Postal server 120 of the illustrated embodiment provides the aforementioned postage generation and printing services using proprietary security protocols native thereto. Accordingly, without adaptation according to an embodiment of the present invention, terminals 151-153 would implement a client uniquely adapted for interfacing with postal server 120, such as to query a value account stored in e-meter 121, conduct a transaction deducting value from or adding value to a value account stored in e-meter 121, etcetera.

Store server 160 of the illustrated embodiment provides the aforementioned online store services and/or other server 180 of the illustrated embodiment provides, in the foregoing example, custom selected/designed stamp generation services using standardized security protocols, such as those widely available using web browser interfaces. Accordingly, without adaptation according to an embodiment of the present invention, terminals 151-153 would implement a client adapted for interfacing with store server 160 and/or other server 180 which is substantially different than the client implemented with respect to postal server 120. Even where the user base happened to be overlapping with respect to postal server 120 and store server 160 and other server 180, a user would not be enabled to access each application corresponding to these servers using a single sign-in. Moreover, postal server 120 and store server 160 and other server 180 would not be enabled to share information, such as user profile information, etcetera, therebetween.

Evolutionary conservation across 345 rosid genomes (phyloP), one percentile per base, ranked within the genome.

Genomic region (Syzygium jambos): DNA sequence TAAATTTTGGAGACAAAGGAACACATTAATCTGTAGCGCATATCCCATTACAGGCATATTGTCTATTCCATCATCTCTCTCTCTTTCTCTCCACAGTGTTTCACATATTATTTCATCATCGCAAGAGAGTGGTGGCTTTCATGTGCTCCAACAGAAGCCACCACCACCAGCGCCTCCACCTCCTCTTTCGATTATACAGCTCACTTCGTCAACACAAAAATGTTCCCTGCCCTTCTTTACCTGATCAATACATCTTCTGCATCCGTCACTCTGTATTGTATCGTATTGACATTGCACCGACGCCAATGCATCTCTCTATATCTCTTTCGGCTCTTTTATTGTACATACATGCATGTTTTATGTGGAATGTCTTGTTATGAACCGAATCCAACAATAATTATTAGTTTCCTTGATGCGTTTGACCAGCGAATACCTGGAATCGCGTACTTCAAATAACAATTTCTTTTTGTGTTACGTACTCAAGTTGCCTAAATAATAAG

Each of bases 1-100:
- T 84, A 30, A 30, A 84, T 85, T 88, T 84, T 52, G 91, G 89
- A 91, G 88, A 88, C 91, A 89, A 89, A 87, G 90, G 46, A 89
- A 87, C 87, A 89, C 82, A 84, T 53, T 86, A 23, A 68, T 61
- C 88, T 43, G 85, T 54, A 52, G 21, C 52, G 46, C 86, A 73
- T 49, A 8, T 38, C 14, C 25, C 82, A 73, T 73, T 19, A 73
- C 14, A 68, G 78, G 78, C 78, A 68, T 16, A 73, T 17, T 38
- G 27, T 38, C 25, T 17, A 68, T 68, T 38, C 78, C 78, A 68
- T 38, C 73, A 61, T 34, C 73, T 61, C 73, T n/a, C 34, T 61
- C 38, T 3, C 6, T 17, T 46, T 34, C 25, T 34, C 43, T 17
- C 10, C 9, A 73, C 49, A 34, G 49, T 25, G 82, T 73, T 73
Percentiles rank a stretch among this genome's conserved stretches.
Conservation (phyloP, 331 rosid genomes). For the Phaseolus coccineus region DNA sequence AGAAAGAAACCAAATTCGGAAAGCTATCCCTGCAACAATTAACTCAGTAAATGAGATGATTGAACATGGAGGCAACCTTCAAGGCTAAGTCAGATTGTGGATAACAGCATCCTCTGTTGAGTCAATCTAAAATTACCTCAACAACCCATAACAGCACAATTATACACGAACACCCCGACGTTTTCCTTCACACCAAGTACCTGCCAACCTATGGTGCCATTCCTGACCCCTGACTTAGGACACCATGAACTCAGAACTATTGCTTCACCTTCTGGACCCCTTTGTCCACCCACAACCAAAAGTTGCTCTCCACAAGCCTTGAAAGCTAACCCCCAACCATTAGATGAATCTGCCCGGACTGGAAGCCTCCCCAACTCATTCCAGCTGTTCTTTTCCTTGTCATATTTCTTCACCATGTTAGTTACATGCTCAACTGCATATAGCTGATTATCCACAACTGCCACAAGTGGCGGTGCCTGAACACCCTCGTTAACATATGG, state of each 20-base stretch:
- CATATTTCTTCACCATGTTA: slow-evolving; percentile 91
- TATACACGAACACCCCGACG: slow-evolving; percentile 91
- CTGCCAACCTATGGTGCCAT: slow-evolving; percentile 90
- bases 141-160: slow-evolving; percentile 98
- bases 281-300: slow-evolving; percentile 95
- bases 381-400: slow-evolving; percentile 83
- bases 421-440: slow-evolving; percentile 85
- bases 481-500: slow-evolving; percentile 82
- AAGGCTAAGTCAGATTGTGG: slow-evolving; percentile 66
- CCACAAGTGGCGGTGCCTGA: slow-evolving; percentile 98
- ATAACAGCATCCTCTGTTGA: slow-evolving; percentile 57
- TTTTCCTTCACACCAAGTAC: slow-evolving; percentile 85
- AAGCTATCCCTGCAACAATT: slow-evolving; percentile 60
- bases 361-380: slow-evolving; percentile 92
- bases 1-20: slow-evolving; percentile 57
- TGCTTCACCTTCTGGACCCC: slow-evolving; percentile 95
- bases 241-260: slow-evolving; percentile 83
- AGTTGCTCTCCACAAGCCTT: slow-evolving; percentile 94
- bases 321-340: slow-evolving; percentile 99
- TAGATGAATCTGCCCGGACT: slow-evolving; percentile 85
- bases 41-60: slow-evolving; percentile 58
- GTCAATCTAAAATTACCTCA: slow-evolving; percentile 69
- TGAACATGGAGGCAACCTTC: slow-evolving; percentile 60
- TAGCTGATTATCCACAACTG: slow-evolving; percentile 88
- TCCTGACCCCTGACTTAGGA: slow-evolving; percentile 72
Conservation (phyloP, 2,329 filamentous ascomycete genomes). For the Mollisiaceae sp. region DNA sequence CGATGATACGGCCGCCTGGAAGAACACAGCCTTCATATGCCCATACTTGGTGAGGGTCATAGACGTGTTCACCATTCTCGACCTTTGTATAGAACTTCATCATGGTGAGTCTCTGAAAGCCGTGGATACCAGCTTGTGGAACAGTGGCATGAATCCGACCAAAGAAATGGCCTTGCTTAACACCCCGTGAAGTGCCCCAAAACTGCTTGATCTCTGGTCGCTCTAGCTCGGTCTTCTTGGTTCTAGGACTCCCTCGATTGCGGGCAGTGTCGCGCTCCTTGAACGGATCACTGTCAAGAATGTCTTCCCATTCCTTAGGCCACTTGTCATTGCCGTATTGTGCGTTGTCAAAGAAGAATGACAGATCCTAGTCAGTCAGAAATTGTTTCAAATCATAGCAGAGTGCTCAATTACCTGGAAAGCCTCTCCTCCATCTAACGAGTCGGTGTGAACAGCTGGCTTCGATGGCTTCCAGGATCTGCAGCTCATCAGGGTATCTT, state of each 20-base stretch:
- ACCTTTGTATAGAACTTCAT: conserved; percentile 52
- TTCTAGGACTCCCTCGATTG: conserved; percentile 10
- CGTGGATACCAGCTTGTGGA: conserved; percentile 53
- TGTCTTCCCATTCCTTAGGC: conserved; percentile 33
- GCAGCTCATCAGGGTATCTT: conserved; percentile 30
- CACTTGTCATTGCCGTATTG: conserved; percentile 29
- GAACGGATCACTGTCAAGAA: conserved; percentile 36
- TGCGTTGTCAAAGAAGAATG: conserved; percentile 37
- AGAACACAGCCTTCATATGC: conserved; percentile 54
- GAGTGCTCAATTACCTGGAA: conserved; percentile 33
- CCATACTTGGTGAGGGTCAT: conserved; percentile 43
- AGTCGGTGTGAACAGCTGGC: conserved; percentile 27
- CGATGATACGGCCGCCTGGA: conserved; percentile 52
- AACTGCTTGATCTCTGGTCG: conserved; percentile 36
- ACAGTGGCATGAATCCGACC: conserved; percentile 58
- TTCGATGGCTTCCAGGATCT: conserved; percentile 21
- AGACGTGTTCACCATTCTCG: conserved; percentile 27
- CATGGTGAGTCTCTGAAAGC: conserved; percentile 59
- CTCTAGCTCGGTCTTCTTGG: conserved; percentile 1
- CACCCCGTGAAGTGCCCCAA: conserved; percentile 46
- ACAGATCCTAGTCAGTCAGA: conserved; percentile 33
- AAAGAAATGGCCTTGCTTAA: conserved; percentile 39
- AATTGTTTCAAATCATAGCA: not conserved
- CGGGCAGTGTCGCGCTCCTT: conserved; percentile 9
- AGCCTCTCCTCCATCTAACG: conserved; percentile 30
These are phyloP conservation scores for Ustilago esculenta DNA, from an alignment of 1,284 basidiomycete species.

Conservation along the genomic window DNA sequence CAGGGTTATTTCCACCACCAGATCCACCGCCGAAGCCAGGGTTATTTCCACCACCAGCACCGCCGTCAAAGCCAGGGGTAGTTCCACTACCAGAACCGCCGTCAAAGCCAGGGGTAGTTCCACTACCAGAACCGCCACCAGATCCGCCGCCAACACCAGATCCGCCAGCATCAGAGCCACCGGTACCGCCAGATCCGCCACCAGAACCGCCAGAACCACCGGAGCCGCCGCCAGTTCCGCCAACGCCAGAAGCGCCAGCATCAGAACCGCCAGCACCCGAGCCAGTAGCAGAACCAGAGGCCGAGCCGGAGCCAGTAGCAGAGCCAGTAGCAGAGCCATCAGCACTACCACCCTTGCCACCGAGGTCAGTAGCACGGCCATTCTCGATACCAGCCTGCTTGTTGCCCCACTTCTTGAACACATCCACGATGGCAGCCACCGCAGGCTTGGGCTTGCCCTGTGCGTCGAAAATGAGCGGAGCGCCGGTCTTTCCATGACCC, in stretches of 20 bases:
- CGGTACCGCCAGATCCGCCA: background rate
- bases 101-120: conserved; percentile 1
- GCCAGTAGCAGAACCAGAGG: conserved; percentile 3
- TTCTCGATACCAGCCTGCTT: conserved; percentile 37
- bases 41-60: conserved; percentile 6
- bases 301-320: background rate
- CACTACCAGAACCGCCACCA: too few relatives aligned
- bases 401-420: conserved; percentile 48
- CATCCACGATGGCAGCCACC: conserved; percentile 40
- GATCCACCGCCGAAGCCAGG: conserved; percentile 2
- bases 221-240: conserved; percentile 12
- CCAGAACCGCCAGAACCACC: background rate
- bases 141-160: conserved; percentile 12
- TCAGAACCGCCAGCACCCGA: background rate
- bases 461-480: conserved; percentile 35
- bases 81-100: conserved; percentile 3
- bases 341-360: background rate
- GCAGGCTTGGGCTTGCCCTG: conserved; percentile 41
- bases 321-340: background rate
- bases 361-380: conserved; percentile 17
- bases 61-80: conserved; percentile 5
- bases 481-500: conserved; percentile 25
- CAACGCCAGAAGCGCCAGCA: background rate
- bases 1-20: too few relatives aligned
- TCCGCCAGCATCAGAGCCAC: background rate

However, bridge server 110 of the illustrated embodiment is provided in communication with postal server 120, store server 160, other server 180, and terminals 151-153. Specifically, the illustrated embodiment provides bridge server 110 disposed between postal server 120 and terminals 151-153, abstracting the security model of postal server 120 and providing a security protocol interpreter facilitating the use of different, non-proprietary security protocols by the clients of terminals 151-153, as discussed in further detail in the above referenced patent application entitled “Secure Application Bridge Server”. Additionally, the illustrated embodiment provides bridge server 110 disposed in communication with store server 160 and other server 180 to provide user authentication functionality with respect to clients of terminals 151-153, using non-proprietary security protocols, coupled to store server 160 and other server 180 via network 140. User authentication by bridge server 110 of a preferred embodiment utilizes substantially standard (i.e., widely accepted) security protocols, such as through a client providing user name and password with a logon request. Accordingly, clients in use at terminals 151-153 may comprise a thin client, a simple browser interface, or even a third party application and yet be enabled to access applications of each of postal server 120, store server 160, and other server 180. Moreover, through management of user credentials, the illustrated embodiment of bridge server 110 facilitates a user session in which a user signs in a single time and is enabled to access applications of each of postal server 120, store server 160, and other server 180.